A new look at some unusual remains found at New Mexico’s Chaco Canyon may change our understanding of when, and how, the culture of the Ancestral Puebloans felt the first stirrings of economic and social complexity.
According to new research, the remains of more than a dozen scarlet macaws — tropical birds whose remains were unearthed at Chaco — turn out to be centuries older than was originally thought, suggesting that the long-distance trade that brought them there likely arose hundreds of years earlier than many archaeologists believed.
What’s more, researchers say, Chaco’s trade in colorful birds and other exotic goods from Mesoamerica, such as turquoise and chocolate, required not just an extensive network but also a degree of social hierarchy, because such prized items were likely controlled by a ceremonial elite.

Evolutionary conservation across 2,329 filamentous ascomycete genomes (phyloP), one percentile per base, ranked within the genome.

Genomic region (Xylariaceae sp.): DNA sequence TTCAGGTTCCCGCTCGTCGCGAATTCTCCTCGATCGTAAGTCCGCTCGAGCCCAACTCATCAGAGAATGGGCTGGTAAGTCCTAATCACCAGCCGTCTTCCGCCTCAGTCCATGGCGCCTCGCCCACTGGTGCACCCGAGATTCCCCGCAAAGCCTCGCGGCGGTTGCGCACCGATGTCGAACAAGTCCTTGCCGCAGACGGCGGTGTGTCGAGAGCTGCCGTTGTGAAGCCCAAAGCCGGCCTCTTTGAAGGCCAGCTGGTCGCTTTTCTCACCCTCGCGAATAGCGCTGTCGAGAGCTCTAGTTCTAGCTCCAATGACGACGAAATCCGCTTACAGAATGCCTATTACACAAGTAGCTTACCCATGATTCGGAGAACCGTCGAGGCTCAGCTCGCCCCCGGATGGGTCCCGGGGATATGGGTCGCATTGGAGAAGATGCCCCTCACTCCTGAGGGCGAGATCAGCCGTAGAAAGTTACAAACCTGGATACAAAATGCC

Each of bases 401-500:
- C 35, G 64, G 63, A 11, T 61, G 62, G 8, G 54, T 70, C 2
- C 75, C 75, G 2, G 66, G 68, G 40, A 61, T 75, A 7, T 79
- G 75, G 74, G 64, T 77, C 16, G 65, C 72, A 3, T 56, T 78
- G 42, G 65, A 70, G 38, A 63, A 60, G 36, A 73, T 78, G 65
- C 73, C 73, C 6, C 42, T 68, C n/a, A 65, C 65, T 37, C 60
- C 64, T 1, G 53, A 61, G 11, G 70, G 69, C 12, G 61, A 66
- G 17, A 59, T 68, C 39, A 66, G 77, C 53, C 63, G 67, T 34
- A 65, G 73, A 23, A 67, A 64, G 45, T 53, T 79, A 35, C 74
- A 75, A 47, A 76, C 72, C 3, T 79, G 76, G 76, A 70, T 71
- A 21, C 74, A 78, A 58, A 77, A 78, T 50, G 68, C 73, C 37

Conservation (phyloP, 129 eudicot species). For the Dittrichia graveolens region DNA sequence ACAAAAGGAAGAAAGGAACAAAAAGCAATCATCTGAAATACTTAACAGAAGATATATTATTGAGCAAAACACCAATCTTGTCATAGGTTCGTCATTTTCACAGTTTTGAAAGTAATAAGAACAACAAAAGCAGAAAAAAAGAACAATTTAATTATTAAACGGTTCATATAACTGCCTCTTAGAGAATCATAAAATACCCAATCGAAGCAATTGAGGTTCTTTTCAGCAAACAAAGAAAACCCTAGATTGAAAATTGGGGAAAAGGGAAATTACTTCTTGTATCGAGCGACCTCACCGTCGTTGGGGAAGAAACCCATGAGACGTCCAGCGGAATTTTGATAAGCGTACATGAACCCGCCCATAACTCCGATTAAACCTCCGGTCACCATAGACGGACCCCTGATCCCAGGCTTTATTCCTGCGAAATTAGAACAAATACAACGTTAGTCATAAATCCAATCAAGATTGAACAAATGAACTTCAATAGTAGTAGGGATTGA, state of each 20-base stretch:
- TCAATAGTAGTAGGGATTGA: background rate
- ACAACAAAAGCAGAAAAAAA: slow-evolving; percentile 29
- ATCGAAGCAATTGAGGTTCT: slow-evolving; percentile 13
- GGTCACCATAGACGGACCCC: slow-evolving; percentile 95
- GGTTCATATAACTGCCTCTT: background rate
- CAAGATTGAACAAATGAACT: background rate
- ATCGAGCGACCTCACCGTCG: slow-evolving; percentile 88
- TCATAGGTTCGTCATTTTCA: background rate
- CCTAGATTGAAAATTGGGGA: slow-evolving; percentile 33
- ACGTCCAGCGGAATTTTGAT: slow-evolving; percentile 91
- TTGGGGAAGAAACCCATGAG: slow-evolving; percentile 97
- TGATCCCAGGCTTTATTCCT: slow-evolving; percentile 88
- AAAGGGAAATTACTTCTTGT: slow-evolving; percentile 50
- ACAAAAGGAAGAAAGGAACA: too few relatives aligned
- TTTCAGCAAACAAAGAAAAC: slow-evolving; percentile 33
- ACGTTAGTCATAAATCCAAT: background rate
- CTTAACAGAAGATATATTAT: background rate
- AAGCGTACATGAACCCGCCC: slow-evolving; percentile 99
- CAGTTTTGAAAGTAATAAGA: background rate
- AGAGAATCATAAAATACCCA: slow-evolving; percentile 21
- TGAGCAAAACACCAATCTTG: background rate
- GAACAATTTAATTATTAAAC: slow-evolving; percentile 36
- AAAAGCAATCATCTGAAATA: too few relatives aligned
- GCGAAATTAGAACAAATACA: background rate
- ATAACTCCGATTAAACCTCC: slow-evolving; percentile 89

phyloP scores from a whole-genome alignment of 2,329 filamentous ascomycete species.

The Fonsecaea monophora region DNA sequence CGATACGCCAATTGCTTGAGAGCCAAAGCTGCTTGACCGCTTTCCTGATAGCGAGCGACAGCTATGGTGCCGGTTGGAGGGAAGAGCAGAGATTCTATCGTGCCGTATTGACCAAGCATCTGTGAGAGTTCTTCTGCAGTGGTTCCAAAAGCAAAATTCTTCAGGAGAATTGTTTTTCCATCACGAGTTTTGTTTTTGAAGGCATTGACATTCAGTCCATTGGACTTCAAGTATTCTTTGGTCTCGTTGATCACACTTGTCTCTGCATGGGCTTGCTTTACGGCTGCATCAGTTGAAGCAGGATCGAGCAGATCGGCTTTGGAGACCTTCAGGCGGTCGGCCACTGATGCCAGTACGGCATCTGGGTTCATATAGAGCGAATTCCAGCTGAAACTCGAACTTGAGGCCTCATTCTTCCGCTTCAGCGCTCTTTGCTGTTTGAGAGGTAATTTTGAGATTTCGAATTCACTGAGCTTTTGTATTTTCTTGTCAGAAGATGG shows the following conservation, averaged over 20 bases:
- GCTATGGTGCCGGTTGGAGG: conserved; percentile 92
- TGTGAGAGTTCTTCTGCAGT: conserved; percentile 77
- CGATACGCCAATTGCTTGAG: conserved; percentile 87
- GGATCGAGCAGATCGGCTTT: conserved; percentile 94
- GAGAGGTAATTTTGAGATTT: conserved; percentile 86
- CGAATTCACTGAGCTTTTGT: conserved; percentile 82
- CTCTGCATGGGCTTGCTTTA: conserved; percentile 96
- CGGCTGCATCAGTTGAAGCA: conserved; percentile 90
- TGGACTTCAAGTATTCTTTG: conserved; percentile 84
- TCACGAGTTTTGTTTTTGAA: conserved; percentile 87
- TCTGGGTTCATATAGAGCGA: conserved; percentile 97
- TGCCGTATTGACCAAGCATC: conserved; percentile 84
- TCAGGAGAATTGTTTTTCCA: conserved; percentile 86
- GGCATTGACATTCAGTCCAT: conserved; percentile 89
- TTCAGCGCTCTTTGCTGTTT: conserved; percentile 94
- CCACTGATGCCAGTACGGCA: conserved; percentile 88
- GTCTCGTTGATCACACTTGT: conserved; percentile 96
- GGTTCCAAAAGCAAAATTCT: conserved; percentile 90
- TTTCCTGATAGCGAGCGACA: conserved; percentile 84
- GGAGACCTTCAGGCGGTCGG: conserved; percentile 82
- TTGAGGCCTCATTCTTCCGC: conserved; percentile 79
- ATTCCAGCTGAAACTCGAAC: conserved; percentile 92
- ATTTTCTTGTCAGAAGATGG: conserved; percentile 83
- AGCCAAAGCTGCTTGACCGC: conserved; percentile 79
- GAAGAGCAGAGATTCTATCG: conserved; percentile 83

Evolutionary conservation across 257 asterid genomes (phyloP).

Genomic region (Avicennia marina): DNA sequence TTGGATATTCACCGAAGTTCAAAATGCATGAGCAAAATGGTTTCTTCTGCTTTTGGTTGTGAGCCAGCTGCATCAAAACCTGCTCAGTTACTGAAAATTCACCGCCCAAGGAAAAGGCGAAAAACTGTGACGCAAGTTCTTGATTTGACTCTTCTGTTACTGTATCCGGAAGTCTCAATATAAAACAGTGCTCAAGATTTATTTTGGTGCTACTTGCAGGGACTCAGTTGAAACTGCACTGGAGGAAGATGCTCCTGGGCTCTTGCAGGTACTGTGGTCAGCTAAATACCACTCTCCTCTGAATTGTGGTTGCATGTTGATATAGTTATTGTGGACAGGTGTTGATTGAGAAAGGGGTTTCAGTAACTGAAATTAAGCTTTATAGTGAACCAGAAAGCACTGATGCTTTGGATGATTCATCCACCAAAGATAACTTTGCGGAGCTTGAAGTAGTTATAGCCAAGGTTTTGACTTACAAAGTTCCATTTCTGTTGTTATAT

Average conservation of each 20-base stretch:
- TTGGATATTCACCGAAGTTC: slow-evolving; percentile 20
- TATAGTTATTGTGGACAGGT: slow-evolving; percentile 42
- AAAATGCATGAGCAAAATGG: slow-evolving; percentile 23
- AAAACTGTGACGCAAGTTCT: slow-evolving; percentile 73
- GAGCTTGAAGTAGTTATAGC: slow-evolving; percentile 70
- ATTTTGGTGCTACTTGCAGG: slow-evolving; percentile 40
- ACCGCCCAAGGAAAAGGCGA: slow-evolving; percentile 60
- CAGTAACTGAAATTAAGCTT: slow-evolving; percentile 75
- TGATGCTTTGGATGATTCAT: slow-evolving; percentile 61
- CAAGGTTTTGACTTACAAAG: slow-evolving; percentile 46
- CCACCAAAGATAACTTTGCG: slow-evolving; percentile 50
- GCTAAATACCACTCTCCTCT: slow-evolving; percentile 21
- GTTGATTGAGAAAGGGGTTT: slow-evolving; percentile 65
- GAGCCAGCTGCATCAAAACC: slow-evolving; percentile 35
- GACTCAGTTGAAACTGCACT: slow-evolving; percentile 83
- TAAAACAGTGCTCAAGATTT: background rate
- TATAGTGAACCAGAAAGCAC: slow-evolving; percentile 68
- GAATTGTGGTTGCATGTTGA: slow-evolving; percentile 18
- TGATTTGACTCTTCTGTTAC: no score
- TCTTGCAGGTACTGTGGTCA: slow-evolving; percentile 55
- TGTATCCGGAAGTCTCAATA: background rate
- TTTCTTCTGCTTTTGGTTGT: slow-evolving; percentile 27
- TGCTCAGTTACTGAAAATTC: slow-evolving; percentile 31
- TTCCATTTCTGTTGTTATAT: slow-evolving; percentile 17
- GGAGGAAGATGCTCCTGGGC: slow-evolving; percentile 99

As a result, the archaeologists note, the new findings suggest that Chaco Canyon’s growing economic reach may actually have been the driving force behind — rather than a mere symptom of — its burgeoning cultural and religious sophistication.
“Our findings suggest that rather than the acquisition of macaws being a side effect of the rise of Chacoan society, there was a causal relationship,” said Dr. Adam Watson of the American Museum of Natural History (AMNH), and lead author of the new study, in a press statement.
“The ability to access these trade networks, and the ritual power associated with macaws and their feathers, may have been important to forming these hierarchies in the first place.”
The bones of 30 scarlet macaws were originally excavated in 1897 from three rooms in Pueblo Bonito, the largest of the grand, multistory great houses that comprise the ancient complex of Chaco Canyon.